Infertility rates have been rising globally due to the prevalence of various health issues in women over the past few decades. According to the WHO, endometriosis affects almost 10 per cent (190 million) of women in the reproductive age category. Dr Prachi Benara, Consultant – Birla Fertility & IVF MBBS (Gold Medalist), MS (OBG), DNB (OBG), helps us understand what endometriosis is and how it affects fertility in women.
What Is Endometriosis?
Endometrium, or the lining of the uterus, is the tissue found inside the uterus which is responsible for hosting the embryo at the time of pregnancy. Endometriosis is a condition when endometrial tissue grows outside the uterus and causes inflammation, leading to chronic pain in the pelvic region. “During each period cycle, the endometrial-like tissue breaks, and starts bleeding. At times, cysts known as endometriomas may form within the ovaries, developing scars and adhesions. These can eventually lead to severe pain and cause infertility over time,” adds Dr Benara. Women suffering from endometriosis may often have symptoms involving pain and severe cramps during their menstrual cycle, heavy bleeding during periods, pain during sexual intercourse, inflammation during urination or bowel movements, and lastly, infertility.
How Does Endometriosis Affect Fertility?
As a woman develops endometriosis, complications like infertility might occur; 30-50 per cent of women with endometriosis may face difficulties in conceiving. Endometriosis can distort the anatomy of the pelvis region due to inflammation, scarring and adhesions. It can alter the immune system and change the hormonal milieu. At times, the process of ovulation can get hampered as follicle growth due to inflammation can get altered. Further, endometriosis can affect the fallopian tubes, which may become nonfunctional due to adhesions and inflammation. Being a part of the uterus’ inner lining, it can fail to provide favourable conditions for embryo implantation if damaged.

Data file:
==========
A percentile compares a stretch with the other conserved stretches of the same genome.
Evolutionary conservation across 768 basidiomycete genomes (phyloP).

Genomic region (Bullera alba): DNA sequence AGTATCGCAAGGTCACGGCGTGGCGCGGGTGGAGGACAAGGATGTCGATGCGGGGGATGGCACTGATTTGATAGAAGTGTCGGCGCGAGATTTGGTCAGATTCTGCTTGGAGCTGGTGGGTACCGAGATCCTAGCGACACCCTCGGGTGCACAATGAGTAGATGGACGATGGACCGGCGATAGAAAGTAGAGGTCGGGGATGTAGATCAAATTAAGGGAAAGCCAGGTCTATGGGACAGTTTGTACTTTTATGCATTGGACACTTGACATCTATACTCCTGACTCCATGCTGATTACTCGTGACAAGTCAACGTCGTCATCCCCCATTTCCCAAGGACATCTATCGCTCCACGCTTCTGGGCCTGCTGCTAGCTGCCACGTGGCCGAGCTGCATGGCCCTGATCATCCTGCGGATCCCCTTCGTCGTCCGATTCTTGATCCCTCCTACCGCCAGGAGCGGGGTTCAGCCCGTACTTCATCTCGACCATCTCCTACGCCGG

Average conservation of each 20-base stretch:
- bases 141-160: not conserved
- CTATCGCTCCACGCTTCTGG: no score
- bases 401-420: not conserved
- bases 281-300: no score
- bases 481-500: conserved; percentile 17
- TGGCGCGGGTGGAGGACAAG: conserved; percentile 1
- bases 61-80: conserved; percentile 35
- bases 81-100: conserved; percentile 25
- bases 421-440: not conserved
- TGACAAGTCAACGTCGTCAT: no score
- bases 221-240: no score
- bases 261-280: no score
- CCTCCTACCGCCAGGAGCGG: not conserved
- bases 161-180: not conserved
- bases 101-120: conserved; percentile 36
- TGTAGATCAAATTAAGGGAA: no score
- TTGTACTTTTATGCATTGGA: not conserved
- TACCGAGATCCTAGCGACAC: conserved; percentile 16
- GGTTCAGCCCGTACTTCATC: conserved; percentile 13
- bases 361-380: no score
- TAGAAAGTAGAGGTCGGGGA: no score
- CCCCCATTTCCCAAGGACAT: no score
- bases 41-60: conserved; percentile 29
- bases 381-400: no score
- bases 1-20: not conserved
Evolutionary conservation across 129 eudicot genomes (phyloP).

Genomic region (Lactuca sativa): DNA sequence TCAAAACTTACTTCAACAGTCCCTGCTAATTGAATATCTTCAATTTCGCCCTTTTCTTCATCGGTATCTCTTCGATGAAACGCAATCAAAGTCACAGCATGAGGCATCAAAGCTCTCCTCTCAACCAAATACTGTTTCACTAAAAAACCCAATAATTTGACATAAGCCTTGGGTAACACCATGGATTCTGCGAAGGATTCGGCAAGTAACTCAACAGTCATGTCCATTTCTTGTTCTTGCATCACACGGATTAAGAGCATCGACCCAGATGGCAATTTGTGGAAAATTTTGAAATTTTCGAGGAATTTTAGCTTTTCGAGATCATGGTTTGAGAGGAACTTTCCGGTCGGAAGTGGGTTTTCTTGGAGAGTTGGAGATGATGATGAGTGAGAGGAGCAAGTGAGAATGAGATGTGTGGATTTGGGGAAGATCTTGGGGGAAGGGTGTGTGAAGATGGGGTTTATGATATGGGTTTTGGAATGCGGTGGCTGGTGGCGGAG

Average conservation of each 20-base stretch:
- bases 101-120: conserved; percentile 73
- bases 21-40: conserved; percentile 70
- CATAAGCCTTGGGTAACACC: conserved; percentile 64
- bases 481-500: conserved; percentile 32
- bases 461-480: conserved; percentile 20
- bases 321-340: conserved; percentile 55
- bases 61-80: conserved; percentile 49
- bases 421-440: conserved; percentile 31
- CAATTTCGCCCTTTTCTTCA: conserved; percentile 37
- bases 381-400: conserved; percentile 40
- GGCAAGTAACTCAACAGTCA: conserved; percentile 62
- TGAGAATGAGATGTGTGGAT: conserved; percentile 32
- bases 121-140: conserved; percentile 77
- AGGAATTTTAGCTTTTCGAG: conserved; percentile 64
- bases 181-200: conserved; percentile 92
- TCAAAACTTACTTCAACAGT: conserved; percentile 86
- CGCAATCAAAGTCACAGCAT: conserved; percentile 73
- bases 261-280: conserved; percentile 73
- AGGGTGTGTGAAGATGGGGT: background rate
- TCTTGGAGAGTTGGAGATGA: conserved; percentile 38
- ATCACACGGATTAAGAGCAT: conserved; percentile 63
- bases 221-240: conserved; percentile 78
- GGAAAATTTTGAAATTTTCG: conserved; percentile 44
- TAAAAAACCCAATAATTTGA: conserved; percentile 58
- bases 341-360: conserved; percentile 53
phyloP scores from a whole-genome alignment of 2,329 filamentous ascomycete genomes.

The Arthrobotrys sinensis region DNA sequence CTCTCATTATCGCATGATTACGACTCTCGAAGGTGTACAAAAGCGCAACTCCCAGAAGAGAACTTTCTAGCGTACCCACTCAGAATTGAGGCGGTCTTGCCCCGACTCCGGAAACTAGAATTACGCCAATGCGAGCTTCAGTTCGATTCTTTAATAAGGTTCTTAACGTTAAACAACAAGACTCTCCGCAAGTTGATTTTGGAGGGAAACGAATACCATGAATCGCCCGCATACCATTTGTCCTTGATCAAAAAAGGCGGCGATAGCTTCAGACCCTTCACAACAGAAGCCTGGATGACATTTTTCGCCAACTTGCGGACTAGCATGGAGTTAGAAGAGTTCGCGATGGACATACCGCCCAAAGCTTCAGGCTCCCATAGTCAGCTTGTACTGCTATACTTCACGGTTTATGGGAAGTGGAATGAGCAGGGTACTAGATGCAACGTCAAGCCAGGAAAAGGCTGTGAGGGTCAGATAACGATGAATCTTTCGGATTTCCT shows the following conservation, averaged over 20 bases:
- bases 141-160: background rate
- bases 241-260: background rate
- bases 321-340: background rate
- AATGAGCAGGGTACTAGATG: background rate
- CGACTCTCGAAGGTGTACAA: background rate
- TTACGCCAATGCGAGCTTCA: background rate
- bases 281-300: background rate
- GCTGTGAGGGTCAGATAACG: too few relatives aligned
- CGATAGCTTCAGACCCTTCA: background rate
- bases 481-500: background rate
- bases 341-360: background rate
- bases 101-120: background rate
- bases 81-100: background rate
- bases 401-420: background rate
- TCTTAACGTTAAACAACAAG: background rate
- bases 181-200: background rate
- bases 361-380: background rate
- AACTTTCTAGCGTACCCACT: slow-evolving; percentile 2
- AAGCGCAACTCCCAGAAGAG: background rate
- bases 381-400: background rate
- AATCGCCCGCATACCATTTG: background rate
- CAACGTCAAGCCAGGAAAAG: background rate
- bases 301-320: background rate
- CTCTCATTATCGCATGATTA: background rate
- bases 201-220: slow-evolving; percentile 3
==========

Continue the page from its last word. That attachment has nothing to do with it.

Diagnosing And Treating Endometriosis
Endometriosis presents with classical symptoms of pelvic and abdominal pain aggravated during periods and intercourse. As first steps, your gynaecologist will conduct pelvic examination to identify formations of cysts or other abnormalities present in the pelvic region. Ultrasounds and MRI scans are also used to diagnose more accurate results, which may help your doctor locate and identify the size of endometrial tissues present. “Sometimes your doctor may recommend laparoscopy, which is carried out by inserting a camera for precise diagnosis. This test can both diagnose and treat the disease through surgery at the same time,” says Dr Benara.
Treatment for infertility with endometriosis is usually done through Intrauterine Insemination (IUI) with ovarian controlled stimulation if the patient has mild endometriosis. If IUI fails to deliver results, IVF is the next preferred choice of treatment. If one is diagnosed with severe endometriosis, surgery is often recommended, involving the burning of endometrial-like tissue in the pelvic region, and removal of endometrioma may be considered. Higher chances of conceiving follow a treatment involving IUI or IVF.
Dr Benara says that it is essential to diagnose and get endometriosis treated as soon as possible as it may hamper quality of life and increase complications of conceiving over time. Since it has a high reoccurrence rate, the treatment process should be ongoing and not be neglected at any period.
Read more: Know Your Fertility Score: When To Go For IVF Treatment
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